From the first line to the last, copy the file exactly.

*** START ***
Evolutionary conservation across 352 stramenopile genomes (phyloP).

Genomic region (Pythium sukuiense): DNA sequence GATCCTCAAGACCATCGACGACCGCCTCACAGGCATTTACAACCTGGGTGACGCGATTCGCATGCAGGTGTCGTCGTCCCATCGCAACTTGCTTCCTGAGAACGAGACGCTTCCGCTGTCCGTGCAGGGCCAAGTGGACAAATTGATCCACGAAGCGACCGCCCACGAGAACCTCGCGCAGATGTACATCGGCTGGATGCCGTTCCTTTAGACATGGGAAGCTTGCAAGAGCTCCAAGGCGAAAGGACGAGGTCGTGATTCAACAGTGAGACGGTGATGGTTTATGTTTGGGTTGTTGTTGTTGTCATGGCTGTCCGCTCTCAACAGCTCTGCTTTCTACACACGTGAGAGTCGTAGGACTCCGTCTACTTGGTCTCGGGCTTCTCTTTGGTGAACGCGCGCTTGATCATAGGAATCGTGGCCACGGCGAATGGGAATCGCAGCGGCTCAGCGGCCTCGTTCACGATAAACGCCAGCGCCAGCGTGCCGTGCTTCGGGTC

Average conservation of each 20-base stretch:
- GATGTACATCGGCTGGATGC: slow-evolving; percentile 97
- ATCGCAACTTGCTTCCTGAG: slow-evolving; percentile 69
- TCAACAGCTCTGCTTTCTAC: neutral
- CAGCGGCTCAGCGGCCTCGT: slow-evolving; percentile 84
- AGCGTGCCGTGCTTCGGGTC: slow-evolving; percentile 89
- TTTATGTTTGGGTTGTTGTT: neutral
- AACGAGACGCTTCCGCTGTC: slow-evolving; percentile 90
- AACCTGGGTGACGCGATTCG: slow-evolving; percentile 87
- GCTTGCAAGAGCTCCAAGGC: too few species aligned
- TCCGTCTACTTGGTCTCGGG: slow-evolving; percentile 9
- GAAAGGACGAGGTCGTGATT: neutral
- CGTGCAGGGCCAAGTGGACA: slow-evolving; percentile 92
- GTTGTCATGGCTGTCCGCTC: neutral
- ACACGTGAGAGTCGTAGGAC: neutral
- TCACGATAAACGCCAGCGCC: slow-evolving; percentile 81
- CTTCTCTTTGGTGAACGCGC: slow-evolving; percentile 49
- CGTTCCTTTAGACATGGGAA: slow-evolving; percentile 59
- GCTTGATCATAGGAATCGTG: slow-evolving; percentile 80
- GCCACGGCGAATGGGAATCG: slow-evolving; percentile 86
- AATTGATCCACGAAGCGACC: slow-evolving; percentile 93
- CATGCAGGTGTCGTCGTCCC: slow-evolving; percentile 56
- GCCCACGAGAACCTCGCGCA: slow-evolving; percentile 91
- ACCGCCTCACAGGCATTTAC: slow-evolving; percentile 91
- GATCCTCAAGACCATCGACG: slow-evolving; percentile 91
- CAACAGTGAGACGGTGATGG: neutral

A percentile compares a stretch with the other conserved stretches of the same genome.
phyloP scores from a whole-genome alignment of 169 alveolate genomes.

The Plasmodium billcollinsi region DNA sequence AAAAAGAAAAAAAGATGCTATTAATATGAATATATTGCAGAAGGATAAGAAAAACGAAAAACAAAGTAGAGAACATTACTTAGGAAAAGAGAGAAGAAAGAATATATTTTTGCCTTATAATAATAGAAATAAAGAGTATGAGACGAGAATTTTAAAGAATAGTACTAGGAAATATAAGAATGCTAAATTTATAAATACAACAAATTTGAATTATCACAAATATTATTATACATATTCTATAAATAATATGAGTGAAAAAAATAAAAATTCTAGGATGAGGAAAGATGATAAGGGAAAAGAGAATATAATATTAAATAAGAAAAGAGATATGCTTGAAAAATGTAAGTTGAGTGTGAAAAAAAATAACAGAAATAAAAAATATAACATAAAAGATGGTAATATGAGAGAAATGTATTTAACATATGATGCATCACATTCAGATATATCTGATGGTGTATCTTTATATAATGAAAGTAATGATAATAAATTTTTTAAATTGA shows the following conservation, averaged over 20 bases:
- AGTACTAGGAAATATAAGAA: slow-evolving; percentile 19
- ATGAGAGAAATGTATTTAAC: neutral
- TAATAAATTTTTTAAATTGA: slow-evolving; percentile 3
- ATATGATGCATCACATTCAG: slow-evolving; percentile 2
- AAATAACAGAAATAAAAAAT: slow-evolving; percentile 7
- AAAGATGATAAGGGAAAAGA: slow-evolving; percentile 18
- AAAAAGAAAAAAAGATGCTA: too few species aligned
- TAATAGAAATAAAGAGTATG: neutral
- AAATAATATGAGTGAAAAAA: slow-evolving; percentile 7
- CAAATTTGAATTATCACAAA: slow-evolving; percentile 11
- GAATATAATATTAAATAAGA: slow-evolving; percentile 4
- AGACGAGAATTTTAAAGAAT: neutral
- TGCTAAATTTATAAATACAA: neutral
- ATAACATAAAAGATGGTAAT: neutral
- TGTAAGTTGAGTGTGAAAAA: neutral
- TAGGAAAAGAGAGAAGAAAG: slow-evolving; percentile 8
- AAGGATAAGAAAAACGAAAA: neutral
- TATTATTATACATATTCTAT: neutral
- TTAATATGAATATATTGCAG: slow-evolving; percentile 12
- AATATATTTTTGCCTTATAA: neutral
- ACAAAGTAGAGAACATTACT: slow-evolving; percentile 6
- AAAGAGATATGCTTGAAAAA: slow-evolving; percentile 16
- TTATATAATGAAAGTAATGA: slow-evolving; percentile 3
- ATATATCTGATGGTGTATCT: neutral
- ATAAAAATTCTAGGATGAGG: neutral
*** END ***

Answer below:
Evolutionary conservation across 352 stramenopile genomes (phyloP).

Genomic region (Pythium sukuiense): DNA sequence GATCCTCAAGACCATCGACGACCGCCTCACAGGCATTTACAACCTGGGTGACGCGATTCGCATGCAGGTGTCGTCGTCCCATCGCAACTTGCTTCCTGAGAACGAGACGCTTCCGCTGTCCGTGCAGGGCCAAGTGGACAAATTGATCCACGAAGCGACCGCCCACGAGAACCTCGCGCAGATGTACATCGGCTGGATGCCGTTCCTTTAGACATGGGAAGCTTGCAAGAGCTCCAAGGCGAAAGGACGAGGTCGTGATTCAACAGTGAGACGGTGATGGTTTATGTTTGGGTTGTTGTTGTTGTCATGGCTGTCCGCTCTCAACAGCTCTGCTTTCTACACACGTGAGAGTCGTAGGACTCCGTCTACTTGGTCTCGGGCTTCTCTTTGGTGAACGCGCGCTTGATCATAGGAATCGTGGCCACGGCGAATGGGAATCGCAGCGGCTCAGCGGCCTCGTTCACGATAAACGCCAGCGCCAGCGTGCCGTGCTTCGGGTC

Average conservation of each 20-base stretch:
- GATGTACATCGGCTGGATGC: slow-evolving; percentile 97
- ATCGCAACTTGCTTCCTGAG: slow-evolving; percentile 69
- TCAACAGCTCTGCTTTCTAC: neutral
- CAGCGGCTCAGCGGCCTCGT: slow-evolving; percentile 84
- AGCGTGCCGTGCTTCGGGTC: slow-evolving; percentile 89
- TTTATGTTTGGGTTGTTGTT: neutral
- AACGAGACGCTTCCGCTGTC: slow-evolving; percentile 90
- AACCTGGGTGACGCGATTCG: slow-evolving; percentile 87
- GCTTGCAAGAGCTCCAAGGC: too few species aligned
- TCCGTCTACTTGGTCTCGGG: slow-evolving; percentile 9
- GAAAGGACGAGGTCGTGATT: neutral
- CGTGCAGGGCCAAGTGGACA: slow-evolving; percentile 92
- GTTGTCATGGCTGTCCGCTC: neutral
- ACACGTGAGAGTCGTAGGAC: neutral
- TCACGATAAACGCCAGCGCC: slow-evolving; percentile 81
- CTTCTCTTTGGTGAACGCGC: slow-evolving; percentile 49
- CGTTCCTTTAGACATGGGAA: slow-evolving; percentile 59
- GCTTGATCATAGGAATCGTG: slow-evolving; percentile 80
- GCCACGGCGAATGGGAATCG: slow-evolving; percentile 86
- AATTGATCCACGAAGCGACC: slow-evolving; percentile 93
- CATGCAGGTGTCGTCGTCCC: slow-evolving; percentile 56
- GCCCACGAGAACCTCGCGCA: slow-evolving; percentile 91
- ACCGCCTCACAGGCATTTAC: slow-evolving; percentile 91
- GATCCTCAAGACCATCGACG: slow-evolving; percentile 91
- CAACAGTGAGACGGTGATGG: neutral

A percentile compares a stretch with the other conserved stretches of the same genome.
phyloP scores from a whole-genome alignment of 169 alveolate genomes.

The Plasmodium billcollinsi region DNA sequence AAAAAGAAAAAAAGATGCTATTAATATGAATATATTGCAGAAGGATAAGAAAAACGAAAAACAAAGTAGAGAACATTACTTAGGAAAAGAGAGAAGAAAGAATATATTTTTGCCTTATAATAATAGAAATAAAGAGTATGAGACGAGAATTTTAAAGAATAGTACTAGGAAATATAAGAATGCTAAATTTATAAATACAACAAATTTGAATTATCACAAATATTATTATACATATTCTATAAATAATATGAGTGAAAAAAATAAAAATTCTAGGATGAGGAAAGATGATAAGGGAAAAGAGAATATAATATTAAATAAGAAAAGAGATATGCTTGAAAAATGTAAGTTGAGTGTGAAAAAAAATAACAGAAATAAAAAATATAACATAAAAGATGGTAATATGAGAGAAATGTATTTAACATATGATGCATCACATTCAGATATATCTGATGGTGTATCTTTATATAATGAAAGTAATGATAATAAATTTTTTAAATTGA shows the following conservation, averaged over 20 bases:
- AGTACTAGGAAATATAAGAA: slow-evolving; percentile 19
- ATGAGAGAAATGTATTTAAC: neutral
- TAATAAATTTTTTAAATTGA: slow-evolving; percentile 3
- ATATGATGCATCACATTCAG: slow-evolving; percentile 2
- AAATAACAGAAATAAAAAAT: slow-evolving; percentile 7
- AAAGATGATAAGGGAAAAGA: slow-evolving; percentile 18
- AAAAAGAAAAAAAGATGCTA: too few species aligned
- TAATAGAAATAAAGAGTATG: neutral
- AAATAATATGAGTGAAAAAA: slow-evolving; percentile 7
- CAAATTTGAATTATCACAAA: slow-evolving; percentile 11
- GAATATAATATTAAATAAGA: slow-evolving; percentile 4
- AGACGAGAATTTTAAAGAAT: neutral
- TGCTAAATTTATAAATACAA: neutral
- ATAACATAAAAGATGGTAAT: neutral
- TGTAAGTTGAGTGTGAAAAA: neutral
- TAGGAAAAGAGAGAAGAAAG: slow-evolving; percentile 8
- AAGGATAAGAAAAACGAAAA: neutral
- TATTATTATACATATTCTAT: neutral
- TTAATATGAATATATTGCAG: slow-evolving; percentile 12
- AATATATTTTTGCCTTATAA: neutral
- ACAAAGTAGAGAACATTACT: slow-evolving; percentile 6
- AAAGAGATATGCTTGAAAAA: slow-evolving; percentile 16
- TTATATAATGAAAGTAATGA: slow-evolving; percentile 3
- ATATATCTGATGGTGTATCT: neutral
- ATAAAAATTCTAGGATGAGG: neutral